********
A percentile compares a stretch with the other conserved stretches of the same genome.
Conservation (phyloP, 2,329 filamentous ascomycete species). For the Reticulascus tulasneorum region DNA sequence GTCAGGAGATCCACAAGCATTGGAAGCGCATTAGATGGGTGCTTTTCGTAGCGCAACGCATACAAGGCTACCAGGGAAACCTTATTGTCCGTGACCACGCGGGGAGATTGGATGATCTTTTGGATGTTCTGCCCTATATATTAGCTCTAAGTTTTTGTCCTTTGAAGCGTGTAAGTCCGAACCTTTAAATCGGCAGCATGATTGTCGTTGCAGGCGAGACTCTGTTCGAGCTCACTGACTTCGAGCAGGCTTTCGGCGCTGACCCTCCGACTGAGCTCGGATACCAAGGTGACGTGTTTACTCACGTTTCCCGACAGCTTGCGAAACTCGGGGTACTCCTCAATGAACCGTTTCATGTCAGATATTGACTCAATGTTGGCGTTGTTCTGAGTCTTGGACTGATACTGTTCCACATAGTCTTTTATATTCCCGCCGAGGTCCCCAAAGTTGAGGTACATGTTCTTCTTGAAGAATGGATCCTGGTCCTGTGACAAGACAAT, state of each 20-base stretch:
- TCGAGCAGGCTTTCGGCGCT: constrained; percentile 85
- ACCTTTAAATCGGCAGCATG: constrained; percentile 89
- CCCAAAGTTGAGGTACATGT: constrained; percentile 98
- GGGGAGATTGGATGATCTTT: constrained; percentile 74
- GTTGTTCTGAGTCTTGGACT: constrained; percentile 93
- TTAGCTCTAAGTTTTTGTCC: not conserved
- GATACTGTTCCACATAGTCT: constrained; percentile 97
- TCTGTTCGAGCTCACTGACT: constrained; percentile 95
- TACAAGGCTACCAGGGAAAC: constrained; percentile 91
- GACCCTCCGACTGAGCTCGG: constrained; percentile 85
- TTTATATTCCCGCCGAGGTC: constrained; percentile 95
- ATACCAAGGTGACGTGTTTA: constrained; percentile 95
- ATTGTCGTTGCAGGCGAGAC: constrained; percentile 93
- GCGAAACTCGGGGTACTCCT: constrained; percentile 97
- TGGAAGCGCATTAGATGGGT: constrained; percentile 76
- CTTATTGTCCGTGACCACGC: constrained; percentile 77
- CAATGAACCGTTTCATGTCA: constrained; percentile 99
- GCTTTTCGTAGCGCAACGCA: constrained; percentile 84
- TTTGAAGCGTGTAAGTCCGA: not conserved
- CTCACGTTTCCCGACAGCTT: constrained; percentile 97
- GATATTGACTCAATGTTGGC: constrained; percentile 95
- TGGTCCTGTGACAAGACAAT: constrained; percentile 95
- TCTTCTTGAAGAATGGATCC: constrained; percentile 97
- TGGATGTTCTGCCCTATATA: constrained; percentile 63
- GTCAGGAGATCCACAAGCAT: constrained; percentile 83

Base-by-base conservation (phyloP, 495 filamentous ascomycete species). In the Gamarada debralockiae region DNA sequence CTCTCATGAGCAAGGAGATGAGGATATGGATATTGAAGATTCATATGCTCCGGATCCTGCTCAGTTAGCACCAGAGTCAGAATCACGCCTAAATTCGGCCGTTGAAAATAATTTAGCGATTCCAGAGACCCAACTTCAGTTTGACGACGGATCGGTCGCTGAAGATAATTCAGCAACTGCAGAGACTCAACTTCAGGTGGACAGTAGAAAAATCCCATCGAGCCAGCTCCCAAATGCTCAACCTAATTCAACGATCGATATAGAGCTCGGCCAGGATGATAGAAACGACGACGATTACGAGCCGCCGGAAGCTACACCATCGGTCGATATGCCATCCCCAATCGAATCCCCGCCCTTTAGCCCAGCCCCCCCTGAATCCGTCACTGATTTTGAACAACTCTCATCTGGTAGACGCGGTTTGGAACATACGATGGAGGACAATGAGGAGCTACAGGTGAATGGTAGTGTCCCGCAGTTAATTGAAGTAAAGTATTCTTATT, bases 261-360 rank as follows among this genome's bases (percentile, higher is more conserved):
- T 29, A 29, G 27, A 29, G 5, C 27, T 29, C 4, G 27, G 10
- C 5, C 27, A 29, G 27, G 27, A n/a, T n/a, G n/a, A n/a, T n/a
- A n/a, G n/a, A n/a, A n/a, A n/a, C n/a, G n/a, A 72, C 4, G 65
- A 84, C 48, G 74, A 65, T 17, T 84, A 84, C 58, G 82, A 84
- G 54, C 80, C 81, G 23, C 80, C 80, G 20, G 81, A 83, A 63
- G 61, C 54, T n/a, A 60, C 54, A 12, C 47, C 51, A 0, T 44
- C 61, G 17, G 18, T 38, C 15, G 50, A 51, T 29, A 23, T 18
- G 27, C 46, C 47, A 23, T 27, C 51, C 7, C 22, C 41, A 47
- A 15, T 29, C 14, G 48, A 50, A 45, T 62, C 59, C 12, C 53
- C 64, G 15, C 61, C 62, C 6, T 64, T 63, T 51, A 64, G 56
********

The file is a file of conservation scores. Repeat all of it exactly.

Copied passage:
A percentile compares a stretch with the other conserved stretches of the same genome.
Conservation (phyloP, 2,329 filamentous ascomycete species). For the Reticulascus tulasneorum region DNA sequence GTCAGGAGATCCACAAGCATTGGAAGCGCATTAGATGGGTGCTTTTCGTAGCGCAACGCATACAAGGCTACCAGGGAAACCTTATTGTCCGTGACCACGCGGGGAGATTGGATGATCTTTTGGATGTTCTGCCCTATATATTAGCTCTAAGTTTTTGTCCTTTGAAGCGTGTAAGTCCGAACCTTTAAATCGGCAGCATGATTGTCGTTGCAGGCGAGACTCTGTTCGAGCTCACTGACTTCGAGCAGGCTTTCGGCGCTGACCCTCCGACTGAGCTCGGATACCAAGGTGACGTGTTTACTCACGTTTCCCGACAGCTTGCGAAACTCGGGGTACTCCTCAATGAACCGTTTCATGTCAGATATTGACTCAATGTTGGCGTTGTTCTGAGTCTTGGACTGATACTGTTCCACATAGTCTTTTATATTCCCGCCGAGGTCCCCAAAGTTGAGGTACATGTTCTTCTTGAAGAATGGATCCTGGTCCTGTGACAAGACAAT, state of each 20-base stretch:
- TCGAGCAGGCTTTCGGCGCT: constrained; percentile 85
- ACCTTTAAATCGGCAGCATG: constrained; percentile 89
- CCCAAAGTTGAGGTACATGT: constrained; percentile 98
- GGGGAGATTGGATGATCTTT: constrained; percentile 74
- GTTGTTCTGAGTCTTGGACT: constrained; percentile 93
- TTAGCTCTAAGTTTTTGTCC: not conserved
- GATACTGTTCCACATAGTCT: constrained; percentile 97
- TCTGTTCGAGCTCACTGACT: constrained; percentile 95
- TACAAGGCTACCAGGGAAAC: constrained; percentile 91
- GACCCTCCGACTGAGCTCGG: constrained; percentile 85
- TTTATATTCCCGCCGAGGTC: constrained; percentile 95
- ATACCAAGGTGACGTGTTTA: constrained; percentile 95
- ATTGTCGTTGCAGGCGAGAC: constrained; percentile 93
- GCGAAACTCGGGGTACTCCT: constrained; percentile 97
- TGGAAGCGCATTAGATGGGT: constrained; percentile 76
- CTTATTGTCCGTGACCACGC: constrained; percentile 77
- CAATGAACCGTTTCATGTCA: constrained; percentile 99
- GCTTTTCGTAGCGCAACGCA: constrained; percentile 84
- TTTGAAGCGTGTAAGTCCGA: not conserved
- CTCACGTTTCCCGACAGCTT: constrained; percentile 97
- GATATTGACTCAATGTTGGC: constrained; percentile 95
- TGGTCCTGTGACAAGACAAT: constrained; percentile 95
- TCTTCTTGAAGAATGGATCC: constrained; percentile 97
- TGGATGTTCTGCCCTATATA: constrained; percentile 63
- GTCAGGAGATCCACAAGCAT: constrained; percentile 83

Base-by-base conservation (phyloP, 495 filamentous ascomycete species). In the Gamarada debralockiae region DNA sequence CTCTCATGAGCAAGGAGATGAGGATATGGATATTGAAGATTCATATGCTCCGGATCCTGCTCAGTTAGCACCAGAGTCAGAATCACGCCTAAATTCGGCCGTTGAAAATAATTTAGCGATTCCAGAGACCCAACTTCAGTTTGACGACGGATCGGTCGCTGAAGATAATTCAGCAACTGCAGAGACTCAACTTCAGGTGGACAGTAGAAAAATCCCATCGAGCCAGCTCCCAAATGCTCAACCTAATTCAACGATCGATATAGAGCTCGGCCAGGATGATAGAAACGACGACGATTACGAGCCGCCGGAAGCTACACCATCGGTCGATATGCCATCCCCAATCGAATCCCCGCCCTTTAGCCCAGCCCCCCCTGAATCCGTCACTGATTTTGAACAACTCTCATCTGGTAGACGCGGTTTGGAACATACGATGGAGGACAATGAGGAGCTACAGGTGAATGGTAGTGTCCCGCAGTTAATTGAAGTAAAGTATTCTTATT, bases 261-360 rank as follows among this genome's bases (percentile, higher is more conserved):
- T 29, A 29, G 27, A 29, G 5, C 27, T 29, C 4, G 27, G 10
- C 5, C 27, A 29, G 27, G 27, A n/a, T n/a, G n/a, A n/a, T n/a
- A n/a, G n/a, A n/a, A n/a, A n/a, C n/a, G n/a, A 72, C 4, G 65
- A 84, C 48, G 74, A 65, T 17, T 84, A 84, C 58, G 82, A 84
- G 54, C 80, C 81, G 23, C 80, C 80, G 20, G 81, A 83, A 63
- G 61, C 54, T n/a, A 60, C 54, A 12, C 47, C 51, A 0, T 44
- C 61, G 17, G 18, T 38, C 15, G 50, A 51, T 29, A 23, T 18
- G 27, C 46, C 47, A 23, T 27, C 51, C 7, C 22, C 41, A 47
- A 15, T 29, C 14, G 48, A 50, A 45, T 62, C 59, C 12, C 53
- C 64, G 15, C 61, C 62, C 6, T 64, T 63, T 51, A 64, G 56